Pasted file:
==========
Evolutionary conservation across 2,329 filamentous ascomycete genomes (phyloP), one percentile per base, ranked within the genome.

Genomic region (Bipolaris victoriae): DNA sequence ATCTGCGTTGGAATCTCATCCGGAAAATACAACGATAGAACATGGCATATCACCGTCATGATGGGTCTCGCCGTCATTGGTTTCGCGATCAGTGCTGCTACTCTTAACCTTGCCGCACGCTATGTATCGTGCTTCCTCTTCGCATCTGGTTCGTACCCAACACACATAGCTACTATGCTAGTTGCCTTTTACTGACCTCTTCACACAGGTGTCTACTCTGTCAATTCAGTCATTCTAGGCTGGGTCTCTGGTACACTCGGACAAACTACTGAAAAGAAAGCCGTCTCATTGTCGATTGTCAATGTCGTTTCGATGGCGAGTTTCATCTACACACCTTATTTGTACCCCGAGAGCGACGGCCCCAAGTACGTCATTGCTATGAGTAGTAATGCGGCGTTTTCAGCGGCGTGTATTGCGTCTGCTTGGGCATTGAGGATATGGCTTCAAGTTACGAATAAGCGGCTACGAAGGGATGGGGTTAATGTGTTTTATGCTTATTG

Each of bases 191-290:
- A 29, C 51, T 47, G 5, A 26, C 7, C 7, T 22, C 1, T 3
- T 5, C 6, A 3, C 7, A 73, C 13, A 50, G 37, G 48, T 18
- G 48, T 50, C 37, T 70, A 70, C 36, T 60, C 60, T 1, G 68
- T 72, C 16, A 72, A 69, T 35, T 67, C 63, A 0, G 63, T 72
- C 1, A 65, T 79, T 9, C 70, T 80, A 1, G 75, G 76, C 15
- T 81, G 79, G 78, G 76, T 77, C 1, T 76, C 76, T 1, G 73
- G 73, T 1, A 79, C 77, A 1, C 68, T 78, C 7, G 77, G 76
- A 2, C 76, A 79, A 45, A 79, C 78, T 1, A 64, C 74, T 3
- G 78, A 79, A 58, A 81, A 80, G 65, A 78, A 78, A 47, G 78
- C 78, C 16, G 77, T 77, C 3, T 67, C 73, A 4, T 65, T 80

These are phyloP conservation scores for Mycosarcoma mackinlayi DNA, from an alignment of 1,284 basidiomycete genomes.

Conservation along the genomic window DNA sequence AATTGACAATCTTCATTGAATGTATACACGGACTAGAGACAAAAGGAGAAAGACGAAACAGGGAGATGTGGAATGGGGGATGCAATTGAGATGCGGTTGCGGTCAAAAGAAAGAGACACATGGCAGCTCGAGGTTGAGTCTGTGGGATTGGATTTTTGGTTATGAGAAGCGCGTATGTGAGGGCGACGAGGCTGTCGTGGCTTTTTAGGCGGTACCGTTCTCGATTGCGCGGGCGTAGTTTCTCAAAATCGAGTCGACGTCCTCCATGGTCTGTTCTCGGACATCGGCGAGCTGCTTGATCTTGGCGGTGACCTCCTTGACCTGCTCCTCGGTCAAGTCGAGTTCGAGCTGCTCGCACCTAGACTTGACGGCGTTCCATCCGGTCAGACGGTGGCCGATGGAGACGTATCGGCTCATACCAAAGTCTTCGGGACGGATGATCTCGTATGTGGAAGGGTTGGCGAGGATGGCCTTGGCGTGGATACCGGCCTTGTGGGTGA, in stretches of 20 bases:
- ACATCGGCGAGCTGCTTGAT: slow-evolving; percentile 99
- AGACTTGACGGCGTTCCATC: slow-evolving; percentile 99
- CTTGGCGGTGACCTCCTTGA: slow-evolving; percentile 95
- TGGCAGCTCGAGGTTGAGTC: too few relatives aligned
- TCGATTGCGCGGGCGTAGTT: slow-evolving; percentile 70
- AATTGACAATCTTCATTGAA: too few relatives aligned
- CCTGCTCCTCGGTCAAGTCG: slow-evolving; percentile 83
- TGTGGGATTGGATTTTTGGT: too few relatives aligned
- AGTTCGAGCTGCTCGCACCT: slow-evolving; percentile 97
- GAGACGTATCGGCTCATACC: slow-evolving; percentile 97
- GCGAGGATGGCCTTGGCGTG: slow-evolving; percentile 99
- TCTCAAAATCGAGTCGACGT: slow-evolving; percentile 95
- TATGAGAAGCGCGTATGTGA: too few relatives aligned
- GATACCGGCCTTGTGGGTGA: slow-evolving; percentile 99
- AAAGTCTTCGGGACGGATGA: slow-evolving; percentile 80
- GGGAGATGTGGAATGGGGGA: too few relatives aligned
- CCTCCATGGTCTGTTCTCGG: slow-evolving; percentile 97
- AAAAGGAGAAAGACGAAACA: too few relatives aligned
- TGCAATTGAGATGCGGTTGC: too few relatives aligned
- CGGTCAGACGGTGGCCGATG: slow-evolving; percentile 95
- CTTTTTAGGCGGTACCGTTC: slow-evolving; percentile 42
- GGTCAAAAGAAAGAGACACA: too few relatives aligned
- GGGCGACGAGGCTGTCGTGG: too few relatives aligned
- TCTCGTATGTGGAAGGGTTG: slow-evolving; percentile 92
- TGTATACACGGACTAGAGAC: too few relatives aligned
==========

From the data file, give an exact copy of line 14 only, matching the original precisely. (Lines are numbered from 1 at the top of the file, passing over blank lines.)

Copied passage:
These are phyloP conservation scores for Mycosarcoma mackinlayi DNA, from an alignment of 1,284 basidiomycete genomes.